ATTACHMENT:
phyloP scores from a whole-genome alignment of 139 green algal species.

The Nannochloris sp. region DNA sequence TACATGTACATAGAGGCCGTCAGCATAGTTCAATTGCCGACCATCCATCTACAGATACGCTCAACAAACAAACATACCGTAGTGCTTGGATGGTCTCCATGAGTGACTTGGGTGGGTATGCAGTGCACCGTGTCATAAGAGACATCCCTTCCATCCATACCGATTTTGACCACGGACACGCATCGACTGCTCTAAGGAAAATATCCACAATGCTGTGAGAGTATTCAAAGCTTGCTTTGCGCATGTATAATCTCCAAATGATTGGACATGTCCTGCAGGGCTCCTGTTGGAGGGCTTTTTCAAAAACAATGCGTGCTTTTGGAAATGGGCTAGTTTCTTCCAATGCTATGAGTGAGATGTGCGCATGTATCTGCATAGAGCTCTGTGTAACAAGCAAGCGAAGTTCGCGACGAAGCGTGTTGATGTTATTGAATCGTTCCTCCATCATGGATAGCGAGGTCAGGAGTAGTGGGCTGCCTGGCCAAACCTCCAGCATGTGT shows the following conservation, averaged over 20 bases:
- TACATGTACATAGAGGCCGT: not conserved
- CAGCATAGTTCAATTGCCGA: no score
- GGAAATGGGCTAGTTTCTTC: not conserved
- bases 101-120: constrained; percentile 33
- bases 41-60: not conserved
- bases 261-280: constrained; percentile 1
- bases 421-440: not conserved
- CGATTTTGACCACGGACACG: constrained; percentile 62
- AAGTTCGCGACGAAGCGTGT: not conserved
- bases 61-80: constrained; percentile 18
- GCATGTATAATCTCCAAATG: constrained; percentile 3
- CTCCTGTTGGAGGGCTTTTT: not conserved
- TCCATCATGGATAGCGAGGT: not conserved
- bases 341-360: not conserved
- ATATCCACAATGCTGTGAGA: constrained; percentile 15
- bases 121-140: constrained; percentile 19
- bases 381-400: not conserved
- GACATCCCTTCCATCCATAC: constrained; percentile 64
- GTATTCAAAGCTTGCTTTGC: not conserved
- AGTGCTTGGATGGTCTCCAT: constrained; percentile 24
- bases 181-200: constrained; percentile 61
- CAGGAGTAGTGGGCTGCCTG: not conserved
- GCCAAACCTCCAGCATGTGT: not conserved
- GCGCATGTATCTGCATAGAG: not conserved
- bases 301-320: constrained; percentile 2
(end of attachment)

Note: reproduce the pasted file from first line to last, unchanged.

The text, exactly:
phyloP scores from a whole-genome alignment of 139 green algal species.

The Nannochloris sp. region DNA sequence TACATGTACATAGAGGCCGTCAGCATAGTTCAATTGCCGACCATCCATCTACAGATACGCTCAACAAACAAACATACCGTAGTGCTTGGATGGTCTCCATGAGTGACTTGGGTGGGTATGCAGTGCACCGTGTCATAAGAGACATCCCTTCCATCCATACCGATTTTGACCACGGACACGCATCGACTGCTCTAAGGAAAATATCCACAATGCTGTGAGAGTATTCAAAGCTTGCTTTGCGCATGTATAATCTCCAAATGATTGGACATGTCCTGCAGGGCTCCTGTTGGAGGGCTTTTTCAAAAACAATGCGTGCTTTTGGAAATGGGCTAGTTTCTTCCAATGCTATGAGTGAGATGTGCGCATGTATCTGCATAGAGCTCTGTGTAACAAGCAAGCGAAGTTCGCGACGAAGCGTGTTGATGTTATTGAATCGTTCCTCCATCATGGATAGCGAGGTCAGGAGTAGTGGGCTGCCTGGCCAAACCTCCAGCATGTGT shows the following conservation, averaged over 20 bases:
- TACATGTACATAGAGGCCGT: not conserved
- CAGCATAGTTCAATTGCCGA: no score
- GGAAATGGGCTAGTTTCTTC: not conserved
- bases 101-120: constrained; percentile 33
- bases 41-60: not conserved
- bases 261-280: constrained; percentile 1
- bases 421-440: not conserved
- CGATTTTGACCACGGACACG: constrained; percentile 62
- AAGTTCGCGACGAAGCGTGT: not conserved
- bases 61-80: constrained; percentile 18
- GCATGTATAATCTCCAAATG: constrained; percentile 3
- CTCCTGTTGGAGGGCTTTTT: not conserved
- TCCATCATGGATAGCGAGGT: not conserved
- bases 341-360: not conserved
- ATATCCACAATGCTGTGAGA: constrained; percentile 15
- bases 121-140: constrained; percentile 19
- bases 381-400: not conserved
- GACATCCCTTCCATCCATAC: constrained; percentile 64
- GTATTCAAAGCTTGCTTTGC: not conserved
- AGTGCTTGGATGGTCTCCAT: constrained; percentile 24
- bases 181-200: constrained; percentile 61
- CAGGAGTAGTGGGCTGCCTG: not conserved
- GCCAAACCTCCAGCATGTGT: not conserved
- GCGCATGTATCTGCATAGAG: not conserved
- bases 301-320: constrained; percentile 2